We recently spent a few days driving the range-leading Toyota Urban Cruiser 1,5 Xr Auto and share with you 6 things we learned from our time together.

Toyota’s recently launched small crossover is just the latest in a plethora of similar products from just about every mainstream automaker with a presence in SA. Name a brand and chances are there’s a small crossover with that badge on its nose. However, once Toyota enters the fray most other manufacturers must wince as the Japanese automaker has a loyal following in SA along with a prominent dealer network.

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In the first three full months since introduction 2 490 Urban Cruisers have been sold locally. Some OEMs would celebrate if they attained those sales figures in a year. And that, as we are told by Toyota spokespersons, was achieved with a limited supply coming into the country. We slipped behind the wheel of the Xr derivative with automatic transmission to find out what the Urban Cruiser is all about.

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  1. It looks smaller than it is. The Urban Cruiser stands tall and wide, yet it measures under four metres in length. That means, in conjunction with the standard rear-facing camera, it is quite easy to manoeuvre and, more importantly, to park. 
  2. The cabin is roomy. We found that the Urban Cruiser feels quite roomy inside. The dark colour palette notwithstanding, there’s good width between the front passengers and a commodious boot. Toyota claims 328 litres of volume. This extends to a van-like cargo area thanks to fold flat rear seats (as pictured).
  3. The standard touchscreen infotainment system is easy to use. Some of the modern infotainment interfaces in modern cars require a great deal of time and familiarisation, a luxury one doesn’t have on a week-long loan. The system in the Cruiser is simple to connect to, and easy to use, which is handy and doesn’t take attention away from driving.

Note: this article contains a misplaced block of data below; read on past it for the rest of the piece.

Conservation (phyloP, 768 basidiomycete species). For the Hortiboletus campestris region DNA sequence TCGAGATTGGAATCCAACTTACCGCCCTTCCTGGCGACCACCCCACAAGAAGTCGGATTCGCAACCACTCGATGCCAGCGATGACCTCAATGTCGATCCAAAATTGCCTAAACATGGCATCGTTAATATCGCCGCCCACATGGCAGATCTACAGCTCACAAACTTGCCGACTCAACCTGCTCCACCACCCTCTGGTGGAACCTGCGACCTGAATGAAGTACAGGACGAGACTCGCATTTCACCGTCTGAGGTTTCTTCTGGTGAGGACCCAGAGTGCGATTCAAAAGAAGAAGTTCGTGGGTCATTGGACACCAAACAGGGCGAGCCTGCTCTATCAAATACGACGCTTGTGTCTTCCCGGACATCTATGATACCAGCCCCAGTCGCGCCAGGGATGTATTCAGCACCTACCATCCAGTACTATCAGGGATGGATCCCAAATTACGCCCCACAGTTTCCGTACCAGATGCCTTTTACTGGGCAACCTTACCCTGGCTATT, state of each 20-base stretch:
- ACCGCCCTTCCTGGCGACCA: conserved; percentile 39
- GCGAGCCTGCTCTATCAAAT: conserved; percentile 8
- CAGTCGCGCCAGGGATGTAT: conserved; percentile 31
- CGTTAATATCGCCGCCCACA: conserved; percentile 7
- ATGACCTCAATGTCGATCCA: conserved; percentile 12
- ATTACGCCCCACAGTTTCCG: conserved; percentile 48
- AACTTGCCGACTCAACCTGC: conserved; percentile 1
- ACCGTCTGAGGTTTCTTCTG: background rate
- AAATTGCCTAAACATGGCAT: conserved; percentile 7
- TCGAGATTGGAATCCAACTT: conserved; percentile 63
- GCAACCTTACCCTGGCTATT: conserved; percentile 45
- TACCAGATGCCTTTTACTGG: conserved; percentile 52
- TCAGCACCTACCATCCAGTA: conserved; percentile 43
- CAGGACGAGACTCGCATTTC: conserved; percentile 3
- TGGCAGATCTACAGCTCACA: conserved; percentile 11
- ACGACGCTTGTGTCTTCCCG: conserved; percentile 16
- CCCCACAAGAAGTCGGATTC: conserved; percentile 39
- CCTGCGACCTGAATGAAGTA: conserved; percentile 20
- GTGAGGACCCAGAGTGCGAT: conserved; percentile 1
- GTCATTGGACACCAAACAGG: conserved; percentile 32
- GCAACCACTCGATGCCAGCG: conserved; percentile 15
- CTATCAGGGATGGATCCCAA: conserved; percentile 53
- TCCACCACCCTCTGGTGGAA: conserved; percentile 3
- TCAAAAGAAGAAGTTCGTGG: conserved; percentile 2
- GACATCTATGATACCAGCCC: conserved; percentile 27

4. It has a soft ride. Toyota usually gets ride quality right and this car is no different. There is no sporting pretense, which means the ride is soft and pleasant to all occupants.
  5. We are not fans of the choice of tyres it comes with as standard. The Cape winter brings with it rain and the associated dangers of wet roads. We found the tyres on the India-sourced Urban Cruiser not up to the challenge of drenched tar. It would be the first change we carried out if we bought one.
  6. The naturally aspirated motor needs more gears. Engines with turbochargers make loads of torque/oomph at low engine speeds, those without require lots of revs to make swift progress. We are of the firm belief that all SUVs should come with self-shifting transmission, and we applaud Toyota SA for offering the option, but times have changed and the four-speed auto feels like a throwback. With just four gears on offer there are wide gaps between the ratios, a five- or six-speeder would be far more desirable, and more fuel efficient.


After a few days of first-hand experience we can see why over 800 units per month have been sold since introduction. The Urban Cruiser offers everything that the young professional needs from a small crossover. It’s not too large, offers plenty of standard kit in Xr guise, and has a pleasant ride quality. Keen pricing – the Xr AT is the only derivative above R300 000 – that includes a three-services/45 000 km service plan and three-year/100 000 km warranty ensures that the Urban Cruiser is likely to become a very common sight on our roads in months to come.

Model: Toyota Urban Cruiser 1,5 Xr Auto
Price: R315 700
Engine: 1,5-litre inline four
Transmission: four-speed automatic, FWD
Max power: 77 kW
Max torque: 138 N.m
Top speed: 170 km/h
0-100 km/h: n/a
Fuel consumption: 6,2 L/100 km